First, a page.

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Books Books 1 - 10 of 168 on That neither our thoughts, nor passions, nor ideas formed by the imagination, exist....
" That neither our thoughts, nor passions, nor ideas formed by the imagination, exist without the mind is what everybody will allow. And to me it seems no less evident that the various sensations or ideas imprinted on the Sense, however blended or combined... "
Clavis Universalis - Page 133
by Arthur Collier - 1909
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The British Encyclopedia: Or, Dictionary of Arts and Sciences ..., Volume 3

William Nicholson - Natural history - 1809
...imagination, exist without the mind is allowed ; and that the various sensations impressed on the mind, whatever objects they compose, cannot exist otherwise than in a mind perceiving them, is equally evident. This appears from the meaning of the term exist, when applied to sensible things:...
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The Intellectual repository for the New Church. (July/Sept. 1817 ...

1875
...The various sensations, or ideas imprinted on the sense, however blended or combined together (ie, whatever objects they compose), cannot exist otherwise than in a mind perceiving them. The table I write on, I say, exists; ie, I see and feel it, and if I were out of my study, I should...
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American Edition of the British Encyclopedia: Or, Dictionary of ..., Volume 5

William Nicholson - Natural history - 1819
...imagination, exist, without the mind, is allowed -, and that the various sensations impressed on the mind, whatever objects they compose, cannot exist otherwise than in a mind perceiving them, is equally evident. This appears from the meaning of the term exist, when applied to sensible things...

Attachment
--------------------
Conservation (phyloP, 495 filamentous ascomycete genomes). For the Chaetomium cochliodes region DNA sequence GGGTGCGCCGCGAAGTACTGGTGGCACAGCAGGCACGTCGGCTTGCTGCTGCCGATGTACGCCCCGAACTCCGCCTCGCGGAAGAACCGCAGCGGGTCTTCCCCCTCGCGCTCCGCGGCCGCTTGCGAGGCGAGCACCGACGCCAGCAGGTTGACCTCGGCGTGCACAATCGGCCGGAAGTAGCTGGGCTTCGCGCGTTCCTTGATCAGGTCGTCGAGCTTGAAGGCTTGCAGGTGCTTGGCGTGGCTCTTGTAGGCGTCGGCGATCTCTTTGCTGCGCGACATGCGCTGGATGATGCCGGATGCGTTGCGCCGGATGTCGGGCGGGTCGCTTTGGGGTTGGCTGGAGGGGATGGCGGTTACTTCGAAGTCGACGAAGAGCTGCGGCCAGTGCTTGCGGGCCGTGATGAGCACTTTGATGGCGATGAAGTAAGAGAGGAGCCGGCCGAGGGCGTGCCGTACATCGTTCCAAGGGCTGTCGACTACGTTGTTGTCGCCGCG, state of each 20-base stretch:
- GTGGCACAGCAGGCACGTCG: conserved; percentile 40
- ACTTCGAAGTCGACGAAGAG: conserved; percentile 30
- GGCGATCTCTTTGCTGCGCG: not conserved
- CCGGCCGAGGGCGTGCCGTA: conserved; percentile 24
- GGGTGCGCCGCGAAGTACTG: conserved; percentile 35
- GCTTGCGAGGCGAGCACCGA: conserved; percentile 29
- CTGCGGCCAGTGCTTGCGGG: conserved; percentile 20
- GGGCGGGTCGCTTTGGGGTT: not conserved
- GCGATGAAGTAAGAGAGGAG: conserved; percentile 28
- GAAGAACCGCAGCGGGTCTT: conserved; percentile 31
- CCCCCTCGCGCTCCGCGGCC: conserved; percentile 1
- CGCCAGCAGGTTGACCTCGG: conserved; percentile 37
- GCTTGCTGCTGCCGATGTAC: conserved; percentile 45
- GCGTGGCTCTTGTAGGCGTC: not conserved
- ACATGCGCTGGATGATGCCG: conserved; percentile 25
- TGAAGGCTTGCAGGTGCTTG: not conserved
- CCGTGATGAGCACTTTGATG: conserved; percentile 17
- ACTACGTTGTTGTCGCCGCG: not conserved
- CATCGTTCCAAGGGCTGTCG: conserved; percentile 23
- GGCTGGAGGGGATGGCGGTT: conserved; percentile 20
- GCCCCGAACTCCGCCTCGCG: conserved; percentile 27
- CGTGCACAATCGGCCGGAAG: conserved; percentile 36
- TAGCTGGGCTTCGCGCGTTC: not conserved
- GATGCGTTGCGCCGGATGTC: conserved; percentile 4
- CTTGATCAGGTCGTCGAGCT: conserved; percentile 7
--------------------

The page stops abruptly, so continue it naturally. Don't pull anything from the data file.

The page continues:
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The Works of George Berkeley, Volume 1

George Berkeley - 1820
...formed by the imagination, exist without the mind, is what every body will allow. And it seems no less evident that the various sensations or ideas imprinted...cannot exist otherwise than in a mind perceiving them. I think an intuitive knowledge may be obtained of this, by any one that shall attend to what is meant...
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The Works of George Berkeley, Volume 1

George Berkeley - 1820
...formed by the imagination, exist without the mind, is what every body will allow. And it seems no less evident that the various sensations or ideas imprinted...cannot exist otherwise than in a mind perceiving them. I think an /;•..', f~ < •' '• - intuitive knowledge may be obtained of this, by any one . ,',.•'...
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The Guardian: With a Biographical, Historical, and Critical ..., Volume 1

1826
...allow. And it seems no less evident, that the various sensations or ideas' imprinted on the senses, however blended or combined together (that is, whatever...cannot exist otherwise than in a mind perceiving them. I think an intuitive knowledge may be obtained of this, by any one that shall attend to what is meant...
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Literary Remains of the Late William Hazlitt, Volume 1

William Hazlitt - 1836 - 315 pages
...by the imagination, exist without the mind, is what every body will allow ; and to me it is no less evident that the various sensations or ideas imprinted...cannot exist otherwise than in a mind perceiving them. I think an intuitive knowledge may be obtained of this, by any one that shall attend to what is meant...
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Literary Remains of the Late William Hazlitt, Volume 1

William Hazlitt - 1836
...by the imagination, exist without the mind, is what every body will allow ; and to me it is no less evident that the various sensations or ideas imprinted...cannot exist otherwise than in a mind perceiving them. I think an intuitive knowledge may be obtained of this, by any one that shall attend, to what is meant...
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Literary Remains of the Late William Hazlitt, Volume 1

William Hazlitt - 1836
...by the imagination, exist without the mind, is what every body will allow ; and to me it is no less evident that the various sensations or ideas imprinted...cannot exist otherwise than in a mind perceiving them. I think an intuitive knowledge may be obtained of this, by any one that shall attend to what is meant...
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The Works of George Berkeley: Including His Letters to Thomas ..., Volume 1

George Berkeley - Philosophy, Modern - 1843
...the imagination, exist without the mind, is what every body will allow.^ And (to me) it seems no less evident that the various sensations or ideas imprinted...cannot exist otherwise than in a mind perceiving them. [I think an intuitive knowledge may be obtained of this, by any one that shall attend to what is meant...
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